Even massive scale doesn’t guarantee advertising revenue on-line

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January 5, 2017 by Paul Dughi

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You may not have heard of Medium.  It’s a unique platform for sharing intelligent, thought-provoking pieces and has attracted a host of experts and regular folks that like to write.  It has grown like mad – it attracts more than 60 million visitors each month.  Readers and published posts were up about 300% year-to-year.

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Medium CEO Ev Williams

But CEO Ev Williams found the same problem everyone else has:  how to make enough money to keep things going.

… it’s clear that the broken system is ad-driven media on the internet.

It simply doesn’t serve people. In fact, it’s not designed to. The vast majority of articles, videos, and other “content” we all consume on a daily basis is paid for — directly or indirectly — by corporations who are funding it in order to advance their goals.” – Ev Williams, Medium CEO

“The grand promise”

The promise of websites was if we could aggregate our content and get people to visit, we could figure out a way to get advertisers to pay for access to the audience.  It worked for a while, but there is such an abundance of inventory available that it’s difficult now to sell any serious volume of ads unless you have massive scale. That’s part of what led us to clickbait and ad fraud and yes, fake news.  “As a result, we get …well, what we get,” Williams wrote. “And it’s getting worse.”

You would think 60 million visitors a month would be massive-enough scale.  Apparently not.  So, a platform that would rank in the top 50 media platforms in the US doesn’t have enough scale to build a platform around current advertising models.  Makes you wonder what chance smaller publishers have.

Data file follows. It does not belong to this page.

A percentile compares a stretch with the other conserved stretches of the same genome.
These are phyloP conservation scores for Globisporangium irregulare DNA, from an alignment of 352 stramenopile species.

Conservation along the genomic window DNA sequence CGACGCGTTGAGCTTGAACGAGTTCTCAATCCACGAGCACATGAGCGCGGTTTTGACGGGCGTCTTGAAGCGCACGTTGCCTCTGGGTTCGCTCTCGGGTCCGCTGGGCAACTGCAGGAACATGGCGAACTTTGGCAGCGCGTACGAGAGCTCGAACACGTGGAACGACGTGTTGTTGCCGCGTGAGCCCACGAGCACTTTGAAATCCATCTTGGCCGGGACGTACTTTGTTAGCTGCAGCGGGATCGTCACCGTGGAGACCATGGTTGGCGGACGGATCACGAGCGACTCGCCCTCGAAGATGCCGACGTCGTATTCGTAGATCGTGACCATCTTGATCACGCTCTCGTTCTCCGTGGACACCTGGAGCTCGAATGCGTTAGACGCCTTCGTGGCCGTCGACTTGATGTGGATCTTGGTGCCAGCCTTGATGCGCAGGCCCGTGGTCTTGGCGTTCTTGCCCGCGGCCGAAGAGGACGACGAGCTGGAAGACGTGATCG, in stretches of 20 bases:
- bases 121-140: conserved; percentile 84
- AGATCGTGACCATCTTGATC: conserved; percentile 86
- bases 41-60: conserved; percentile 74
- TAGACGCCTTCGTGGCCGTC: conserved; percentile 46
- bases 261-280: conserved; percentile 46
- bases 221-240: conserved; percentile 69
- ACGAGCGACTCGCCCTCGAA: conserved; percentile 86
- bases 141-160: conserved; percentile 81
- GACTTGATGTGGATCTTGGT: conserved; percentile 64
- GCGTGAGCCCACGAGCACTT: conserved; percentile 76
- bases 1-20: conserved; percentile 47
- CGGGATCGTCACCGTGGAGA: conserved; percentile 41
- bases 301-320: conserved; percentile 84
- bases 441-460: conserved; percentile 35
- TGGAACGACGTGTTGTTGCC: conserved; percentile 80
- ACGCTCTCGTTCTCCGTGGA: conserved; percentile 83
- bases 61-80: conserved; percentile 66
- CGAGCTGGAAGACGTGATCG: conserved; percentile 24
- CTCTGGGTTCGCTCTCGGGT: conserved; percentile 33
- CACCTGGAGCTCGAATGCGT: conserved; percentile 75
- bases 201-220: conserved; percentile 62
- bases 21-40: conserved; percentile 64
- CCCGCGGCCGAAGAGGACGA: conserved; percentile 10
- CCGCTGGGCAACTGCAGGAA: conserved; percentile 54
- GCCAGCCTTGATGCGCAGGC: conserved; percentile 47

I’ve got skin in the game

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I’m a big supporter of the Medium publishing platform.   Last year, I closed down two of my personal websites and moved them full-time to the platform.  I now run them as publications on Medium (Digital Vault and SportsRaid).  It saved me a few bucks on CMS fees.  I did give up some revenue that came through Google ads, but neither site had enough traffic to make that a big deal.  On Medium, I found a broader audiences.  The two sites attracted more than 40 writers and thousands of readers. I personally wrote and published more than 340 articles on Medium.  So you could say I’ve got some skin in the game.

Medium’s different than other sites.  You won’t find banner ads and click-bait recommendation engines.  It has been paying premium publishers to create unique content and trying to find a way to share some revenue generated by sponsored content.  But that hasn’t worked to the degree Medium need it to work in order to move forward.

The good news is that the platform is still fairly well-funded due to investors.  They raised $132 million in 3 rounds, according to crunchbase.  The bad news is that Medium is closing its NY and DC offices and laying off 50 hard-working folks.

“We are shifting our resources and attention to defining a new model for writers and creators to be rewarded, based on the value they’re creating for people,” Williams said.

Williams had a similar issue in his past tech foray.  He was a co-founder of Twitter.  What the revenue strategy will be moving forward, Williams isn’t saying.  I’m guessing they know what isn’t working, but not what will.  If that’s the case, he’s in good company.

 “It is too soon to say exactly what this (revenue strategy) will look like. This strategy is more focused but also less proven.”

You’ve got to give Williams credit for trying to figure this out.  We rooting for him.

 

 

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